Tuesday, April 19, 2011

The Primacy of Psychology

In a previous post, I argued that method is primary in education, not content. By method I meant teaching students how to think conceptually. In the process of learning how to think, content would follow. In the current post, I would like to broaden this theme to the primacy of psychology, to teaching the effective use one’s mind in controlling and guiding behavior.

The primacy of psychology means cultivating the development of the child’s independent, uniquely individual self, that is, cultivating the growth of a strong conviction of worthiness and efficacy sufficient to guide the child to acquire the knowledge, values, and skills necessary to live a happy life without making compromises to please others. As I often find myself telling my students, “That last sentence was a mouthful. Let’s break it down into a few digestible chunks.”

First, “worthiness and efficacy” refer to the child’s self-esteem. Not the watered-down superficial stuff that the government schools promote, such as awarding bumper stickers to children for being first in their class for attendance or getting all A’s. This is a comparative award that makes children feel superior to all the others, not loveable or competent. Feeling worthy means “I am loveable, capable of being loved.” It is a deep conviction that begins in the relationship with the children’s parents (and relatives) and continues to develop (or become thwarted) in their relationships with teachers. Positive experiences from such friendships promote worthiness, negative experiences degrade it.

The same is true for the development of efficacy, which is a sense of competence, of being able to do things in the world. Children need frequent senses of accomplishment, whether it be learning the multiplication tables or whittling the image of a dog on a piece of pine. What children accomplish does not matter as long as they keep feeling that sense of accomplishment. Worthiness and efficacy influence and reinforce each other. The feeling “I can’t do it” often leads to the feeling “I’m no good” and the “I’m no good” feeling often leads to and encourages the “I can’t do it.” Self-esteem is prerequisite for and concomitant to the acquisition of an education.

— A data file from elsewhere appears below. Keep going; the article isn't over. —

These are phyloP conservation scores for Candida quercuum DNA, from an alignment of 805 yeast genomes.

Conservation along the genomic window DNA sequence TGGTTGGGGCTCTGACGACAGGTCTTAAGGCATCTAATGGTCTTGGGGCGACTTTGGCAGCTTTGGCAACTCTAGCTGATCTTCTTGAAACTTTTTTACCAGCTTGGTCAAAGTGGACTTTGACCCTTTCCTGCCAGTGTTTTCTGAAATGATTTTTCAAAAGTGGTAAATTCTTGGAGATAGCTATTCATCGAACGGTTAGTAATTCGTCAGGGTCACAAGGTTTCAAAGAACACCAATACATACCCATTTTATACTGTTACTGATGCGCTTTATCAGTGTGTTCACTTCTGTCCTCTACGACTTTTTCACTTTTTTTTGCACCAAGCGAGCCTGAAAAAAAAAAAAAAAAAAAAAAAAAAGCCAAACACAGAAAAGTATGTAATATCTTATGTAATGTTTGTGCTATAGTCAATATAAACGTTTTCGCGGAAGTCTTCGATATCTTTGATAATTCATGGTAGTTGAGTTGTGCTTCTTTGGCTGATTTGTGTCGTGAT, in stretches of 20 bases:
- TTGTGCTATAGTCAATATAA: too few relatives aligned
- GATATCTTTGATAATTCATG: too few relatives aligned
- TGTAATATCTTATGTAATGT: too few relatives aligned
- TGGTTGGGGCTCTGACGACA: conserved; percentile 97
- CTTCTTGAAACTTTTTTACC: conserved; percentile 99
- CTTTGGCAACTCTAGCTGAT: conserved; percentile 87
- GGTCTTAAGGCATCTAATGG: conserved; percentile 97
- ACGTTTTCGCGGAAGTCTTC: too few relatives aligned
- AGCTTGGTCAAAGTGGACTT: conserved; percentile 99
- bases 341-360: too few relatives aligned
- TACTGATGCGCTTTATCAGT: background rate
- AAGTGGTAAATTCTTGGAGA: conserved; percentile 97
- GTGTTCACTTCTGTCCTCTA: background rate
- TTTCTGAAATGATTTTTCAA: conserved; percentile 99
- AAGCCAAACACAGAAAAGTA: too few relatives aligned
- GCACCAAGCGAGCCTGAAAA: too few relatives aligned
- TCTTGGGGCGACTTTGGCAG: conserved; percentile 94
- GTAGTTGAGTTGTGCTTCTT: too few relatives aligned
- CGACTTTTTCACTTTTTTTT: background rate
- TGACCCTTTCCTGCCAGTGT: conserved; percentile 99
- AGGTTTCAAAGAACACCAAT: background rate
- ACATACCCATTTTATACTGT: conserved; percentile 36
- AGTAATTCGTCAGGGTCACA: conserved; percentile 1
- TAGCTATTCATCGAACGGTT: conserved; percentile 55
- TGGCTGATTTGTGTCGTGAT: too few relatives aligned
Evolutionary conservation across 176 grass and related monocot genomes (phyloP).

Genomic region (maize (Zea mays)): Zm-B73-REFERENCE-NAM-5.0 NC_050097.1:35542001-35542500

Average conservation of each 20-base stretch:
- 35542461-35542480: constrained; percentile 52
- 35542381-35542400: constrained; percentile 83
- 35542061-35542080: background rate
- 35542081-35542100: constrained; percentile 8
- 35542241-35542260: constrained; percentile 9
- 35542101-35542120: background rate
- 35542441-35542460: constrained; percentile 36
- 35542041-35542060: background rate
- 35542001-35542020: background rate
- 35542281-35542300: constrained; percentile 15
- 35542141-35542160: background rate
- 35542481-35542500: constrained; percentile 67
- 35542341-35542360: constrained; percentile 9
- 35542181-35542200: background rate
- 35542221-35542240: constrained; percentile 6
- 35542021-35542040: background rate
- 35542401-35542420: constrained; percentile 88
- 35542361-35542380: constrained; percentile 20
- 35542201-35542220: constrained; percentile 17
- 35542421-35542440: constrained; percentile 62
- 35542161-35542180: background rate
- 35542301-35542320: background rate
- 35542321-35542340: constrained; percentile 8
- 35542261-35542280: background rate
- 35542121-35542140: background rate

“Knowledge, values, and skills” are the content of education. Because life is action, all education in essence is the acquisition of skill. And skill is the application of knowledge and values whether it be the technique and importance of performing a good car wash, a good weld, a good sale, a good lecture, a good design, or a good moral decision. Everything we do in life is a behavior, driven by what we know and value in the performance of the task. The aim of education, then, is to ensure that we possess sufficient self-esteem to acquire the knowledge and values necessary to pursue our chosen tasks in life. Those tasks may not be reading English literature or solving quadratic equations. They are what the child wants to pursue, not what the teacher wants to teach. Demanding that children study certain subjects in order to be “well-rounded” or exhorting them to acquire “knowledge for its own sake” is a prescription for many to drop out. Control and choice in their own education is what children require for both their self-esteem and their future.*

Finally, “without making compromises to please others” refers to independence (1, 2). Because government-run schools demand the opposite, as do many parents and other adults, independence is the least understood and least taught of psychological skills. Some few children are naturals at standing up for themselves. Most need guidance in understanding that they do not have to go along with their peers or significant adults if they do not agree with what is being asked of them. High self-esteem and a strong sense of personal identity are required to be able to say that the emperor has no clothes. Independence—independent judgment and independent action—can be taught, but educators today have a long way to go before they begin to understand what is required to achieve this feat.

*As I discuss in Montessori, Dewey, and Capitalism (pp. 56, 144-46), “well-roundedness” is probably a slap at egoism, because it is “selfish” to concentrate in only one area of interest, and acquiring “knowledge for its own sake” is a hobby of privileged elites.

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